“At this age, I don't buy green bananas,” he said.

I had to laugh; my father used the same line for years. But it does bring up a great point. I'm willing to bet that if you are reading this, you aren't 22 years old and starting your first job out of college (and if you are, good job — you're ahead of the game).

But one of the main tenets of my income investing strategy — what I call the “

Uncategorized

Use This Unique Twist on an Old Income Strategy

December 9th, 2010

Use This Unique Twist on an Old Income Strategy

I once had a subscriber write in response to some questions I asked about readers' long-term investing goals.

“At this age, I don't buy green bananas,” he said.

I had to laugh; my father used the same line for years. But it does bring up a great point. I'm willing to bet that if you are reading this, you aren't 22 years old and starting your first job out of college (and if you are, good job — you're ahead of the game).

But one of the main tenets of my income investing strategy — what I call the “

Uncategorized

I’ve Uncovered a Trade That Could Pay off Big…

December 9th, 2010

I've Uncovered a Trade That Could Pay off Big...

The rules of a paired trade are quite simple. Find a good company and make a bullish investment while also finding a lousy company in the same industry and make a bearish short investment against it.

That logic surely applies when two companies appear comparably valued. But what do you do when the solid operator appears quite overpriced and the lousy operator appears to be far too cheap? Well, you have to turn the paired trade theory on its head.

That's precisely the dynamic in place in the supermarket industry. Whole Foods (Nasdaq: WFMI) is a very well-managed company with a stellar track record. Supervalu (NYSE: SVU) has clearly been the dog of the industry for quite some time. Yet this dog may soon have it day, and paradoxically is the better investment.

Differing business models… for now
Whole Foods has single-handedly altered what consumers think of in terms of grocery stores. Its emphasis on healthy foods in an inviting shopping environment has allowed it to charge premium prices. That's why it can generate 5% EBITDA margins while most grocers must make do with 2% to 3% margins — at best. And business at Whole Foods has rebounded impressively in 2010, despite a still-weak economy. Moreover, Walmart's (NYSE: WMT) aggressive push into groceries has surely hurt business at traditional supermarket chains like Supervalu and Kroger (NYSE: KR) to a much greater extent than Whole Foods.

That helps explain why Whole Foods is boosting revenue at a +10% clip (aided by store openings), while Supervalu's sales are shrinking more than -5% (partially due to selective store closings). But food retailing is a funny business. Grocery chains can — and often do — re-invent themselves. By upgrading stores, changing the merchandise mix and tinkering with pricing, they can alter the perception among consumers and draw back lost shoppers. And that's precisely what Supervalu is doing, spending more than $500 million in the current fiscal year to remodel stores. (Despite that spending, the company will still generate more than $1 billion in free cash flow this year, according to UBS.)

It will be likely be several years before consumer perceptions of Supervalu's stores can improve, so you shouldn't look for it to morph into an industry leader overnight. Nor should you expect this company to eventually be seen in the same light as Whole Foods, which has a strong grip on the premium end of the market. That said, as rivals like Supervalu and Kroger try to replicate the look and feel of successful grocers like Whole Foods, all of the players should see their operating metrics revert to the mean.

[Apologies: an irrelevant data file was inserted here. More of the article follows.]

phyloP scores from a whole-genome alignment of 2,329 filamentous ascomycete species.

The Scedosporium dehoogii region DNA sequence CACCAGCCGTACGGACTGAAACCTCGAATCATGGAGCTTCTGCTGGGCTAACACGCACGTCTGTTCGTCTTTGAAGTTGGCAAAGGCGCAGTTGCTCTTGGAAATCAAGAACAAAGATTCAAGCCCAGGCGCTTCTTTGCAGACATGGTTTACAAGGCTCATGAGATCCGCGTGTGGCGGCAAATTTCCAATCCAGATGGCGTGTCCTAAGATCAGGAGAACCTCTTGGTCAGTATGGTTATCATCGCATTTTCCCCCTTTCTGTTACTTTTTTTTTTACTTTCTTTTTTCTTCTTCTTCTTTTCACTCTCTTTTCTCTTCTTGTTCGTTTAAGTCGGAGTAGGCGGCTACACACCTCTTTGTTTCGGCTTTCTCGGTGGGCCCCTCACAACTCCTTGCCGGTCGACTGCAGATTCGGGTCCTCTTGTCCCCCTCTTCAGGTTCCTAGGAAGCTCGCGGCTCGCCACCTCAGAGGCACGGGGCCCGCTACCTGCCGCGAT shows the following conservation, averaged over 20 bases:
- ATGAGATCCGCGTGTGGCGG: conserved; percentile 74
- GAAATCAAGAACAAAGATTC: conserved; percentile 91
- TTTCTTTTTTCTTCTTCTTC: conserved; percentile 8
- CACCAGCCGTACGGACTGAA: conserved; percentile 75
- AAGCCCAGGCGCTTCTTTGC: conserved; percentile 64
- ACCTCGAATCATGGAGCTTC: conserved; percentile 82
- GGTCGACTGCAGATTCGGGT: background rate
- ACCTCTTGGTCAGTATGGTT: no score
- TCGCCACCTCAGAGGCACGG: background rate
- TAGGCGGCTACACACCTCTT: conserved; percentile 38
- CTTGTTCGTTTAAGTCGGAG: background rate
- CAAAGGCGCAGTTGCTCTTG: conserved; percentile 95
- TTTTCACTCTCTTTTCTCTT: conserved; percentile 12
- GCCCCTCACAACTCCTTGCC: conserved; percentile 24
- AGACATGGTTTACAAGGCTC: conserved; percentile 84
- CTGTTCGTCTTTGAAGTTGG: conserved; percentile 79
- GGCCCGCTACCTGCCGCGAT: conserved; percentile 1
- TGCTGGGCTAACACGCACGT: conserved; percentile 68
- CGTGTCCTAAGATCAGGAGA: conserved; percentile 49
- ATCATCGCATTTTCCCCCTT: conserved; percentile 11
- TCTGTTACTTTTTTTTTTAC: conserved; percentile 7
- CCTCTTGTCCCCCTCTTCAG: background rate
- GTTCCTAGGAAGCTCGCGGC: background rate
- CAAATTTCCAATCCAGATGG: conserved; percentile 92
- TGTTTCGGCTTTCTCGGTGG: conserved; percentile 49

By the numbers
Even before Supervalu takes steps to improve results, its shares are already stunningly cheap by a variety of investment metrics. For example, it trades for less than six times projected earnings — that's one-fifth of the multiple garnered by Whole Foods. And both of these companies are comparably valued in terms of enterprise value, even though Supervalu's sales base is four times as large and its EBITDA is twice as high.

Shares of Supervalu are also in the doghouse because of a stubbornly high debt load, which still exceeds $6 billion. The company's equity is worth less than $2 billion. And that, in a nutshell, is the primary reason why you should be bullish on Supervalu, even as its operations stumble right now. Any company with very high levels of debt often sees its equity come under pressure due to concerns about potential financial distress. But Supervalu, even with its subpar results, generates ample cash flow to cover its interest expenses and take down some principal. So over time, that debt load is likely to shrink, taking the total enterprise value down with it.

For example, let's say Supervalu reduces debt from $6 billion to $4 billion in the next three years thanks to operating cash flow and selective asset sales. For its enterprise value to stay constant, equity would rise by a commensurate amount that the debt falls. That means its market value would rise from the current $1.8 billion to $3.5 or $4.0 billion. Shares would likely double from this — without the company's enterprise value changing one iota.

There's a decent chance that Supervalu won't be around as a public company long enough to see that change. Rumors have popped up that private equity (PE) firms are sniffing around. Yes, this grocer has more debt than PE shops would like, but the cash flow capabilities relative to its existing debt load are awfully enticing. I have no idea if the rumors are true, but the logic is solid.